Spain expelled North Korea's ambassador on Monday, giving the diplomat until the end of the month to leave Madrid. It is the fourth country to kick out Pyongyang's representative since the isolated communist regime conducted its sixth and most powerful nuclear test, following similar moves by Mexico, Peru, and Kuwait. U.S. Defense Secretary James Mattis hinted on Monday that the U.S. had military options to contain North Korea's defiance in the face of international calls to rein in its missile and nuclear weapons programs, adding that the U.S. actions could spare South Korea from a devastating counterattack.

10

Toys 'R' Us files for bankruptcy protection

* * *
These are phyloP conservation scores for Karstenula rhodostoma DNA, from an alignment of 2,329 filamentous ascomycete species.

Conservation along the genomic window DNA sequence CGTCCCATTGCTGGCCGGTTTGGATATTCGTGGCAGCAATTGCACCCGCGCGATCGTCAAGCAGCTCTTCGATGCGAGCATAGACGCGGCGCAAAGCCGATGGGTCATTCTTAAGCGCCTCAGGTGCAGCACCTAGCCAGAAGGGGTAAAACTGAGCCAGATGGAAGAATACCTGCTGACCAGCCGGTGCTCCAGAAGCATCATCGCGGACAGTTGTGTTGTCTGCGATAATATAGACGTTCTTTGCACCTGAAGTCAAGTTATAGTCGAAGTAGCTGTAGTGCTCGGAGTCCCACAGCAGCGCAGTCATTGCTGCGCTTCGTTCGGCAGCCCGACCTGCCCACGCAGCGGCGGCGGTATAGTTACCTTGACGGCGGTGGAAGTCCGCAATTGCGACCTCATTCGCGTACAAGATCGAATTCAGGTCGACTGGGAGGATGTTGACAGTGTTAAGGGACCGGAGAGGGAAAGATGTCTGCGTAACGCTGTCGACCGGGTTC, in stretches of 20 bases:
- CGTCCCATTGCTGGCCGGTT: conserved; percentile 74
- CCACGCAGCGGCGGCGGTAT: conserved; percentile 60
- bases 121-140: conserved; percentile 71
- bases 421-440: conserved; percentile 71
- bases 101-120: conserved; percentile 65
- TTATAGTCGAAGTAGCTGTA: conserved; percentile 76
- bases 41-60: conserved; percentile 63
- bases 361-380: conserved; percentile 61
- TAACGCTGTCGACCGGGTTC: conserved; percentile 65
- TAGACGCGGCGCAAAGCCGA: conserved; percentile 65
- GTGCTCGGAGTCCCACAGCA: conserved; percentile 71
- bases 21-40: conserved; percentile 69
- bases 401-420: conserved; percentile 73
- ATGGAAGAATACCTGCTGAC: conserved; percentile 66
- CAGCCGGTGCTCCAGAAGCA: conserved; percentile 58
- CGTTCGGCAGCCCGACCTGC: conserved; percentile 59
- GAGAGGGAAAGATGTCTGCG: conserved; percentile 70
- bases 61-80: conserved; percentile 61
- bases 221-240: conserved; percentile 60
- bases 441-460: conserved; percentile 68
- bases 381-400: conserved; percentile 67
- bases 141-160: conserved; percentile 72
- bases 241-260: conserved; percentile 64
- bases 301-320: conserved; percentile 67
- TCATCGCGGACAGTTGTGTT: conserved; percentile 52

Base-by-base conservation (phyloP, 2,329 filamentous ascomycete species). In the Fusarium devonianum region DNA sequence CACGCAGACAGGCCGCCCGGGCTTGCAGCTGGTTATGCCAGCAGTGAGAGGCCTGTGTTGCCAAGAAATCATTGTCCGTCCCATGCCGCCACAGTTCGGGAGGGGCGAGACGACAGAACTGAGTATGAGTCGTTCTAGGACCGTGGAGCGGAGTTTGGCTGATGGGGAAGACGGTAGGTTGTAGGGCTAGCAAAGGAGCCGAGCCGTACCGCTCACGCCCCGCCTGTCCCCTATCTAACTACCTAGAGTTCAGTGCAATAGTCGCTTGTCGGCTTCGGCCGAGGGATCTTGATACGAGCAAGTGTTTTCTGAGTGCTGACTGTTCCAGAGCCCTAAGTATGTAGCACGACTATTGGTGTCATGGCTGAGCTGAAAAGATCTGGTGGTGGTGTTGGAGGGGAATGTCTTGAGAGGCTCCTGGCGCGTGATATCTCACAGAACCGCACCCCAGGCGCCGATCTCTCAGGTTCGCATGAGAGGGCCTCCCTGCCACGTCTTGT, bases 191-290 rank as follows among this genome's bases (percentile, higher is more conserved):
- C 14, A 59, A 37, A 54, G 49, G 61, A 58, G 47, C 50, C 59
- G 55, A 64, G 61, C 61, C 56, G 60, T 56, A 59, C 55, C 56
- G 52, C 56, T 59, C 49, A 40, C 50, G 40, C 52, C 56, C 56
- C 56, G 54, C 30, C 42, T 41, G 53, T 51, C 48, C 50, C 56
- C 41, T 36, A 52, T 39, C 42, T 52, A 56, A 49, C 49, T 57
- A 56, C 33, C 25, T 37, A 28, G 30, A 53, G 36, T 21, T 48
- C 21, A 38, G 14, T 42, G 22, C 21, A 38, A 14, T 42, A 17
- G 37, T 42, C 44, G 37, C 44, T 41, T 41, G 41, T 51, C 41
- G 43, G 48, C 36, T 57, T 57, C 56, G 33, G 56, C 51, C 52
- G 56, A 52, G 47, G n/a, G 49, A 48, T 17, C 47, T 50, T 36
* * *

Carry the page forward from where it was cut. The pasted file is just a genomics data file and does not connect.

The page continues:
Toys 'R' Us Inc., the nation's largest toy store chain, filed for bankruptcy protection late Monday. The retailer has been struggling under a heavy debt load since a buyout more than a decade ago. Its troubles mark the latest in a series of setbacks for brick-and-mortar retailers due to tough competition from Amazon and other online retailers, along with falling mall traffic. Under bankruptcy protection, Toys 'R' Us will try to restructure $400 million in debt due next year. "This filing is really a buildup of financial problems over the past 15 years," said Jim Silver, an industry analyst and the editor of toy-review site TTPM.com. "Finally, the straw broke the camel's back."